"For several years the series just limped along," says series creator Jane O'Connor, also vice president and editor at large at publisher Grosset & Dunlap. "It stayed alive primarily because book fairs would buy up copies in bulk, and schools and libraries bought them, but there was virtually no bookstore business for the series, and we really needed that."
But fortune changed for the now 100+-book-strong series when Grosset & Dunlap brought in a new president, publisher, and head of sales, all of whom believed in the series' appeal. O'Connor says the trio sparked its resurgence and rapid-fire expansion, which continues unabated today.
"I was so worried that the series would die," she says. "I was so invested in this. I was such a reader of biographies, it was thrilling for me to see this really reach a wide audience."
The series, geared for 8- to 12-year-old readers, offers 100+-page, illustrated, single-subject biographies of a range of public figures from history, government, entertainment, pop culture, sports, and more. It began with four titles, Who Was Annie Oakley? Who Was Ben Franklin?, Who Was Albert Einstein?, and Who Was Sacagawea?, and was inspired by O'Connor's childhood love of the biographical series, Childhood of Famous Americans.
"I had been an obsessive reader of biographies when I was a child," she recalls. "I started to think there wasn't really a series [today] that was for kids who were beyond easy-to-read books that were 32 pages, and yet weren't ready for a really dense, text-heavy 150- to 200-page book. I liked the idea of having something very heavily illustrated and at a third-grade reading level, so kids who were in second, third, or fourth grade could have a book they could use for a book report. It would be over 100 pages, and yet it would actually not be all that much reading."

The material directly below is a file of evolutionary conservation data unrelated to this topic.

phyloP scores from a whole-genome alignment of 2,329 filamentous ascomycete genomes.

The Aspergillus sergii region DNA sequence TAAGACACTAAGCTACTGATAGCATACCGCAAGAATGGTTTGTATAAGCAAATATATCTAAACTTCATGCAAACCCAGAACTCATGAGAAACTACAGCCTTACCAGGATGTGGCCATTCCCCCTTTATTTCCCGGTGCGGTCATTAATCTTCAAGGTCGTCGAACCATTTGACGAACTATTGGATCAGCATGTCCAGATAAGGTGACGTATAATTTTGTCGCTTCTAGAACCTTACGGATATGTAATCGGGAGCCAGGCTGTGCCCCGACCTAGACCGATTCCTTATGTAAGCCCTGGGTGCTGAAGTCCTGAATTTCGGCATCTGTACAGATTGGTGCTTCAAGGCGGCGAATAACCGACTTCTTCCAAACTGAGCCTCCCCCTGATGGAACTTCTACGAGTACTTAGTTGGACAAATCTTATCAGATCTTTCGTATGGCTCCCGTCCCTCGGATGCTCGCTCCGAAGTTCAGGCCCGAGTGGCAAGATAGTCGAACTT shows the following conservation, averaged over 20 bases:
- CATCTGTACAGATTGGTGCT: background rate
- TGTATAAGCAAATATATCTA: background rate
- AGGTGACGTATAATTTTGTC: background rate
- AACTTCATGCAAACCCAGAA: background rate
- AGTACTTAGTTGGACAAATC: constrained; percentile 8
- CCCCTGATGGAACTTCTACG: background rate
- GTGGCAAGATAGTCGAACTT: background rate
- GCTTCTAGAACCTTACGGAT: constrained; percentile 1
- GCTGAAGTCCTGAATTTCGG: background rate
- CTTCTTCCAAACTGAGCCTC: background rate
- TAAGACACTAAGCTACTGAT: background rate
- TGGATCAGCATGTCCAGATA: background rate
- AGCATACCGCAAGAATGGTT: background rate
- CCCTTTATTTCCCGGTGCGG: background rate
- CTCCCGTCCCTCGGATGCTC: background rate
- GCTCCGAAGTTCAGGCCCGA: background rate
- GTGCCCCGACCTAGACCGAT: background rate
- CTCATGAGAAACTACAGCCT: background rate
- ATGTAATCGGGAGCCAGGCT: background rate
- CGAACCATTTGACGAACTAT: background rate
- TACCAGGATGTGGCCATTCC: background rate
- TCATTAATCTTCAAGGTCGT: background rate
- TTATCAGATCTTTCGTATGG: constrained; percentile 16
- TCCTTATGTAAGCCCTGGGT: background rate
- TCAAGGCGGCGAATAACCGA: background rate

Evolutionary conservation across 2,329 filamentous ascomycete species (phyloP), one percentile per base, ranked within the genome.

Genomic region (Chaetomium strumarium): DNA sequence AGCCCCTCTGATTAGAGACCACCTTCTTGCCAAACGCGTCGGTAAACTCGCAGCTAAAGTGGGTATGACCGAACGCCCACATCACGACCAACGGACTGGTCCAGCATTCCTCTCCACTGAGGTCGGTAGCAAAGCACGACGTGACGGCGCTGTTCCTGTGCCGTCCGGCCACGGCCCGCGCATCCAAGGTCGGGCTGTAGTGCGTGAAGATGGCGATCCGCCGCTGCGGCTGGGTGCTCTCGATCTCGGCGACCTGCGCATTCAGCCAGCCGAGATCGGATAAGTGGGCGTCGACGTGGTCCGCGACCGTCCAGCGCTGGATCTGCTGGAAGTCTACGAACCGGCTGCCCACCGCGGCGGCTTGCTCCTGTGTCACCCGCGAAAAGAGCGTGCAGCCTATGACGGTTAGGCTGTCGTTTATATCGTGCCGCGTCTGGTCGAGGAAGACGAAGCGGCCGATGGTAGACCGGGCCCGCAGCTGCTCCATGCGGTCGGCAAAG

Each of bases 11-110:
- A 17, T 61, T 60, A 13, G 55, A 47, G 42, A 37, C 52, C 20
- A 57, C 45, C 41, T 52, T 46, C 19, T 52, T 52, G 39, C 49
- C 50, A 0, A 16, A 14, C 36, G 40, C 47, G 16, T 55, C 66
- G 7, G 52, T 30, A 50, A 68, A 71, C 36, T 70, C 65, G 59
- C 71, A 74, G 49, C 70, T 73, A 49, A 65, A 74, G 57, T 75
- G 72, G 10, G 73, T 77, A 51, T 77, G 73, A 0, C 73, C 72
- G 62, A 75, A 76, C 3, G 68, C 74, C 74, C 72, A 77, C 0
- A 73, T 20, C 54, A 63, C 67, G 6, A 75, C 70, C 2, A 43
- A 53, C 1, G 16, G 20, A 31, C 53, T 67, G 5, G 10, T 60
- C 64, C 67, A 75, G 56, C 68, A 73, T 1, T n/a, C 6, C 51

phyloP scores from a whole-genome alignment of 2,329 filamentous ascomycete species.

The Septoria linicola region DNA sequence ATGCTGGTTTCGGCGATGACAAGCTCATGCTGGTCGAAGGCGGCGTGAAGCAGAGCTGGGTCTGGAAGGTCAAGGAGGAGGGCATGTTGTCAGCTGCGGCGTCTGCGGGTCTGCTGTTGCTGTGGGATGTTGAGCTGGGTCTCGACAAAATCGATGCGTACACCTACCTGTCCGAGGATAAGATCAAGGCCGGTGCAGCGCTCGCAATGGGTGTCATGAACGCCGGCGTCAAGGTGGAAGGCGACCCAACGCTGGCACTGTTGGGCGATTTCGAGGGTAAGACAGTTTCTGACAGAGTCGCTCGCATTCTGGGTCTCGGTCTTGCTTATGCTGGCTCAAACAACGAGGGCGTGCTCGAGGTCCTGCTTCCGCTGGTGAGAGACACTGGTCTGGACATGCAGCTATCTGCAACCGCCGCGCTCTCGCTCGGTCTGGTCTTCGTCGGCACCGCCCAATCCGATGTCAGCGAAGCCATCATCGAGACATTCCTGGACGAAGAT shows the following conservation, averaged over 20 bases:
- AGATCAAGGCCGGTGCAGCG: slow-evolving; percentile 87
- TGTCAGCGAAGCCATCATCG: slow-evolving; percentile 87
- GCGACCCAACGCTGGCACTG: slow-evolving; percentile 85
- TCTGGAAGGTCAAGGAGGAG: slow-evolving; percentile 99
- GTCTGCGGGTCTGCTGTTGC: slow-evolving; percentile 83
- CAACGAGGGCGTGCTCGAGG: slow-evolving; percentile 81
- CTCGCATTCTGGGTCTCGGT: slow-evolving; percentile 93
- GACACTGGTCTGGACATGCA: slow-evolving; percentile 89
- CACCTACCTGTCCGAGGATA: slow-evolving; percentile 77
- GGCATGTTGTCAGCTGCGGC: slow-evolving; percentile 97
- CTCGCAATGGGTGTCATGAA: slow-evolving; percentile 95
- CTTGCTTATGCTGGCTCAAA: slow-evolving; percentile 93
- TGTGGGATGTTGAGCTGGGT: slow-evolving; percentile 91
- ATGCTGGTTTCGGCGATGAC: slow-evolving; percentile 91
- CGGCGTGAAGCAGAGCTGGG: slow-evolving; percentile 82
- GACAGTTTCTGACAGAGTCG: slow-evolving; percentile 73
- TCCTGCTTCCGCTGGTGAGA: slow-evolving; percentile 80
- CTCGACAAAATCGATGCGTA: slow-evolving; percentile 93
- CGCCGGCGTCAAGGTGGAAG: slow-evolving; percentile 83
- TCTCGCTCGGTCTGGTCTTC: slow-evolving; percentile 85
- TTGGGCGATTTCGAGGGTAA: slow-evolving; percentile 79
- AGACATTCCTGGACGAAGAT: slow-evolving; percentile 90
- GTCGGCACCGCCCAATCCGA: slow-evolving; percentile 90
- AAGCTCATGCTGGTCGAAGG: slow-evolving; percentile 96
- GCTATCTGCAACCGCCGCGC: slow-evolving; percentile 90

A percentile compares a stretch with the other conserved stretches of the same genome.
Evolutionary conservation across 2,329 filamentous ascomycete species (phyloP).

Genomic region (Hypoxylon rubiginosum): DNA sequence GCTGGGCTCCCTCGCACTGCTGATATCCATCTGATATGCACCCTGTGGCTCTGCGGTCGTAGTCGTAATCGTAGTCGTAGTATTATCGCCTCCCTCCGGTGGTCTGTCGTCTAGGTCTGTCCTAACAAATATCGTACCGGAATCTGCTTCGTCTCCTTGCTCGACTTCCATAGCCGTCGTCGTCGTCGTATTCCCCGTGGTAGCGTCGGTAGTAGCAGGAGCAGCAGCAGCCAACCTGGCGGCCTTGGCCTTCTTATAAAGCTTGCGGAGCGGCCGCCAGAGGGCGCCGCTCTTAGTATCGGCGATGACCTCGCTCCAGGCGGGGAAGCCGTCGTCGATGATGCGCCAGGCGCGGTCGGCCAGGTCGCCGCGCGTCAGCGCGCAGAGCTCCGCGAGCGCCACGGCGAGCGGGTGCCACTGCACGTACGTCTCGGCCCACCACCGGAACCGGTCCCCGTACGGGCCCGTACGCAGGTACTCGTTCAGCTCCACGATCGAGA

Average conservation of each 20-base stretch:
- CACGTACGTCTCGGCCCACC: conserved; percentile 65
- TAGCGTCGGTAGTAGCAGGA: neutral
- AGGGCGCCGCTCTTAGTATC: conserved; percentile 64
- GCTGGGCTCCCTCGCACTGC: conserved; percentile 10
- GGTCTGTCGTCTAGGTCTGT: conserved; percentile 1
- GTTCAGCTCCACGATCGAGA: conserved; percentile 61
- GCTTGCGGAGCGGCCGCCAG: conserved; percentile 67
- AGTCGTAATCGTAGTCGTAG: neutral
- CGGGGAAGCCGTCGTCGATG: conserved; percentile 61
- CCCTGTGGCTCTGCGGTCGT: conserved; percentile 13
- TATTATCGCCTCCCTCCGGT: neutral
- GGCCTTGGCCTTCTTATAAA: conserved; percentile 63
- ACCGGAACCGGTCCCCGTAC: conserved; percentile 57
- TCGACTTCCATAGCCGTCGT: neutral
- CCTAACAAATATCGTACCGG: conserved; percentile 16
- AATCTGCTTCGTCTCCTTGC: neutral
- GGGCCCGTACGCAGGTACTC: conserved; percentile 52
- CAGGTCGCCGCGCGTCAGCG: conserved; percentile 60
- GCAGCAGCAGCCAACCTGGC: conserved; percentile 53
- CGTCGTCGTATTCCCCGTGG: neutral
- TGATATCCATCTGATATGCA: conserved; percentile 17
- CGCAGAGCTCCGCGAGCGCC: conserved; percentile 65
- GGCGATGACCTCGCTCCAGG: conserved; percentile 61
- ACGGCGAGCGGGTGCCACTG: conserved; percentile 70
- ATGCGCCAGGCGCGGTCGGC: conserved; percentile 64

O'Connor returned to her favorite series for inspiration for the Who Is/Was iconic covers: "Childhood of Famous Americans had only black silhouette illustrations. They were always orange covers with no illustration on the front. You knew the books immediately."
O'Connor says she liked the idea of a signature look, and was inspired by the then New York Times Sunday Book Review, which when covering a new release or biography, would feature a large bobble head caricature of the author or biography subject. O'Connor turned to artist Nancy Harrison to draw the large-headed caricature covers, which she still does today.
"I thought something like that would stamp the series as a series and appeal to kids," O'Connor says. "They would know the series instantly; they often might recognize who the person was. And when you stack them all together, they look like trading cards."
The trading card comparison is an apt one, as the series' young readers tend to be completists. They often can't read just one, moving from one title to another, with no end in sight.
"The series just keeps expanding, and yet it's not like the core books have lost readership," she notes. "They are really selling well continuously."
Despite over a dozen new releases every year, O'Connor says years-old titles, such as 2002's Who Was Harriet Tubman?, continue to be best-sellers ("She is one of the most popular," O'Connor notes). Titles can also jump in popularity thanks to current events, such as the news that Tubman will replace Andrew Jackson on the $20 bill. O'Connor says the upcoming Who Was Andrew Jackson? was being edited at the time the announcement was made, which led to a new ending for the book: Jackson losing his spot on the $20 bill.
Some of the most popular titles in the 100-book series include Walt Disney, Dr. Seuss, Bill Gates, Marvel Comics icon Stan Lee, and author Jeff Kinney. While the covers always sports Harrison's signature style, the books are written by a series of authors. O'Connor's personal favorite? Who Is Jane Goodall? --"I'm just crazy about her," she confesses.